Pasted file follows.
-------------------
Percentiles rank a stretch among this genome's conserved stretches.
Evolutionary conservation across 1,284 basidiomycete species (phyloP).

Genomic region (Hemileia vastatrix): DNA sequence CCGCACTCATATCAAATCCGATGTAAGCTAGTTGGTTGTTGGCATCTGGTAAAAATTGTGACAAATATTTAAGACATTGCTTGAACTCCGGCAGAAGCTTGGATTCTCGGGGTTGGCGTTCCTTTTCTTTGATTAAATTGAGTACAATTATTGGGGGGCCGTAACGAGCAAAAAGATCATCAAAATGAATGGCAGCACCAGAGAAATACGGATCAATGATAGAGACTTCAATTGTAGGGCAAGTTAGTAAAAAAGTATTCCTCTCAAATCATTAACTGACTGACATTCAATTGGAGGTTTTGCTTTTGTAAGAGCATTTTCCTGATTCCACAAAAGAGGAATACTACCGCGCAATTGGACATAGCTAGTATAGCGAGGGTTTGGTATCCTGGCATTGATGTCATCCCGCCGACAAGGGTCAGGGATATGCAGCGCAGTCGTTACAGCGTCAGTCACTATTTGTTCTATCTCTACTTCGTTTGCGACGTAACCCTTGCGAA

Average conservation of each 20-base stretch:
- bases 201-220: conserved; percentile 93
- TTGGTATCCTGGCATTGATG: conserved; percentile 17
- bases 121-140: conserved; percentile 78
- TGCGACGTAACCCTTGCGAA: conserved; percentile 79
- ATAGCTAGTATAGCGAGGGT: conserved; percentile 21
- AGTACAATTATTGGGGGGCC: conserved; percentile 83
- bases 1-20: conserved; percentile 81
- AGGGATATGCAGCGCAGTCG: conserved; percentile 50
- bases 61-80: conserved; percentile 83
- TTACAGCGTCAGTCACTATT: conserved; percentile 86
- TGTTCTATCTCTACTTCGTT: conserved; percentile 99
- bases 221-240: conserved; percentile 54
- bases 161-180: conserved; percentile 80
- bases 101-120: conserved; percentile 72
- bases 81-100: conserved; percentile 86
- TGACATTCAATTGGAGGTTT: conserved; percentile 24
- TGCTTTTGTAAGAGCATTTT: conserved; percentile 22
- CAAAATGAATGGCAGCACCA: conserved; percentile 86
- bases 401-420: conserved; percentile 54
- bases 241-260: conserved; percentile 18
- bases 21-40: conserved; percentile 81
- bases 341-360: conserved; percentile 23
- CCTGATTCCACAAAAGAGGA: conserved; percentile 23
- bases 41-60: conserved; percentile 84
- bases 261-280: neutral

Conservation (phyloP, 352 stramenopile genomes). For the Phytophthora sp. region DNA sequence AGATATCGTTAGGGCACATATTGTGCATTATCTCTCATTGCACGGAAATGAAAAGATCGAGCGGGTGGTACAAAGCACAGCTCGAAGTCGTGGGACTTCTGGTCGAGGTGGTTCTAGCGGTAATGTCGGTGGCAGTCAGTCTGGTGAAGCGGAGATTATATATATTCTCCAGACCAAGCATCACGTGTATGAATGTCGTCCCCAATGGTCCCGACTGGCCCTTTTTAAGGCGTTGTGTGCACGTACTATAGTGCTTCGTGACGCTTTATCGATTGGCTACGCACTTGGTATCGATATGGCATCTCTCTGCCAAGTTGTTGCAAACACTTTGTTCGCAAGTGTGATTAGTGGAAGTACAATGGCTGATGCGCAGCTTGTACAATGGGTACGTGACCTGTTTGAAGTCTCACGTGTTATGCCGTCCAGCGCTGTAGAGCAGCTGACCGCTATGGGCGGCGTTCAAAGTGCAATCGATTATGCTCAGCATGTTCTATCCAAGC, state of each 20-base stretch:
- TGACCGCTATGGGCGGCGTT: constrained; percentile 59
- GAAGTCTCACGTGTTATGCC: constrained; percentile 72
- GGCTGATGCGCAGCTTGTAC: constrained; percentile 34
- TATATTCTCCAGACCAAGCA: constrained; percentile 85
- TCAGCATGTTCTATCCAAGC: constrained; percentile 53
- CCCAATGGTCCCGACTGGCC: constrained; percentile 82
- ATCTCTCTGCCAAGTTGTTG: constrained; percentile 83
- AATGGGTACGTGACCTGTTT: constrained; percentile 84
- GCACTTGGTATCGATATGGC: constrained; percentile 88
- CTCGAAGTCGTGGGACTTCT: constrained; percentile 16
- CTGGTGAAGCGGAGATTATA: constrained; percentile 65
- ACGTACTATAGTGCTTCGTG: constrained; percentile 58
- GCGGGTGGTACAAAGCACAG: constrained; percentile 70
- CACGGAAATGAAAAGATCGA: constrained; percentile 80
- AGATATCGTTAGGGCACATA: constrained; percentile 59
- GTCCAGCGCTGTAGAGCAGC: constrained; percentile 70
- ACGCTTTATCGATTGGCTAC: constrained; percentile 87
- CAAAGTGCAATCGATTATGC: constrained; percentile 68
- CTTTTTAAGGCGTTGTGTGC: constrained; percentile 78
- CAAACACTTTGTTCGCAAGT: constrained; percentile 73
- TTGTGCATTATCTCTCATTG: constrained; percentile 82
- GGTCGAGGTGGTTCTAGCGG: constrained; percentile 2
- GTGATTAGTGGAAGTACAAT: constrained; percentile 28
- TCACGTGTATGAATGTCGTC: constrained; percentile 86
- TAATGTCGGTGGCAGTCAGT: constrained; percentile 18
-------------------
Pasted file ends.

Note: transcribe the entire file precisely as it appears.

Percentiles rank a stretch among this genome's conserved stretches.
Evolutionary conservation across 1,284 basidiomycete species (phyloP).

Genomic region (Hemileia vastatrix): DNA sequence CCGCACTCATATCAAATCCGATGTAAGCTAGTTGGTTGTTGGCATCTGGTAAAAATTGTGACAAATATTTAAGACATTGCTTGAACTCCGGCAGAAGCTTGGATTCTCGGGGTTGGCGTTCCTTTTCTTTGATTAAATTGAGTACAATTATTGGGGGGCCGTAACGAGCAAAAAGATCATCAAAATGAATGGCAGCACCAGAGAAATACGGATCAATGATAGAGACTTCAATTGTAGGGCAAGTTAGTAAAAAAGTATTCCTCTCAAATCATTAACTGACTGACATTCAATTGGAGGTTTTGCTTTTGTAAGAGCATTTTCCTGATTCCACAAAAGAGGAATACTACCGCGCAATTGGACATAGCTAGTATAGCGAGGGTTTGGTATCCTGGCATTGATGTCATCCCGCCGACAAGGGTCAGGGATATGCAGCGCAGTCGTTACAGCGTCAGTCACTATTTGTTCTATCTCTACTTCGTTTGCGACGTAACCCTTGCGAA

Average conservation of each 20-base stretch:
- bases 201-220: conserved; percentile 93
- TTGGTATCCTGGCATTGATG: conserved; percentile 17
- bases 121-140: conserved; percentile 78
- TGCGACGTAACCCTTGCGAA: conserved; percentile 79
- ATAGCTAGTATAGCGAGGGT: conserved; percentile 21
- AGTACAATTATTGGGGGGCC: conserved; percentile 83
- bases 1-20: conserved; percentile 81
- AGGGATATGCAGCGCAGTCG: conserved; percentile 50
- bases 61-80: conserved; percentile 83
- TTACAGCGTCAGTCACTATT: conserved; percentile 86
- TGTTCTATCTCTACTTCGTT: conserved; percentile 99
- bases 221-240: conserved; percentile 54
- bases 161-180: conserved; percentile 80
- bases 101-120: conserved; percentile 72
- bases 81-100: conserved; percentile 86
- TGACATTCAATTGGAGGTTT: conserved; percentile 24
- TGCTTTTGTAAGAGCATTTT: conserved; percentile 22
- CAAAATGAATGGCAGCACCA: conserved; percentile 86
- bases 401-420: conserved; percentile 54
- bases 241-260: conserved; percentile 18
- bases 21-40: conserved; percentile 81
- bases 341-360: conserved; percentile 23
- CCTGATTCCACAAAAGAGGA: conserved; percentile 23
- bases 41-60: conserved; percentile 84
- bases 261-280: neutral

Conservation (phyloP, 352 stramenopile genomes). For the Phytophthora sp. region DNA sequence AGATATCGTTAGGGCACATATTGTGCATTATCTCTCATTGCACGGAAATGAAAAGATCGAGCGGGTGGTACAAAGCACAGCTCGAAGTCGTGGGACTTCTGGTCGAGGTGGTTCTAGCGGTAATGTCGGTGGCAGTCAGTCTGGTGAAGCGGAGATTATATATATTCTCCAGACCAAGCATCACGTGTATGAATGTCGTCCCCAATGGTCCCGACTGGCCCTTTTTAAGGCGTTGTGTGCACGTACTATAGTGCTTCGTGACGCTTTATCGATTGGCTACGCACTTGGTATCGATATGGCATCTCTCTGCCAAGTTGTTGCAAACACTTTGTTCGCAAGTGTGATTAGTGGAAGTACAATGGCTGATGCGCAGCTTGTACAATGGGTACGTGACCTGTTTGAAGTCTCACGTGTTATGCCGTCCAGCGCTGTAGAGCAGCTGACCGCTATGGGCGGCGTTCAAAGTGCAATCGATTATGCTCAGCATGTTCTATCCAAGC, state of each 20-base stretch:
- TGACCGCTATGGGCGGCGTT: constrained; percentile 59
- GAAGTCTCACGTGTTATGCC: constrained; percentile 72
- GGCTGATGCGCAGCTTGTAC: constrained; percentile 34
- TATATTCTCCAGACCAAGCA: constrained; percentile 85
- TCAGCATGTTCTATCCAAGC: constrained; percentile 53
- CCCAATGGTCCCGACTGGCC: constrained; percentile 82
- ATCTCTCTGCCAAGTTGTTG: constrained; percentile 83
- AATGGGTACGTGACCTGTTT: constrained; percentile 84
- GCACTTGGTATCGATATGGC: constrained; percentile 88
- CTCGAAGTCGTGGGACTTCT: constrained; percentile 16
- CTGGTGAAGCGGAGATTATA: constrained; percentile 65
- ACGTACTATAGTGCTTCGTG: constrained; percentile 58
- GCGGGTGGTACAAAGCACAG: constrained; percentile 70
- CACGGAAATGAAAAGATCGA: constrained; percentile 80
- AGATATCGTTAGGGCACATA: constrained; percentile 59
- GTCCAGCGCTGTAGAGCAGC: constrained; percentile 70
- ACGCTTTATCGATTGGCTAC: constrained; percentile 87
- CAAAGTGCAATCGATTATGC: constrained; percentile 68
- CTTTTTAAGGCGTTGTGTGC: constrained; percentile 78
- CAAACACTTTGTTCGCAAGT: constrained; percentile 73
- TTGTGCATTATCTCTCATTG: constrained; percentile 82
- GGTCGAGGTGGTTCTAGCGG: constrained; percentile 2
- GTGATTAGTGGAAGTACAAT: constrained; percentile 28
- TCACGTGTATGAATGTCGTC: constrained; percentile 86
- TAATGTCGGTGGCAGTCAGT: constrained; percentile 18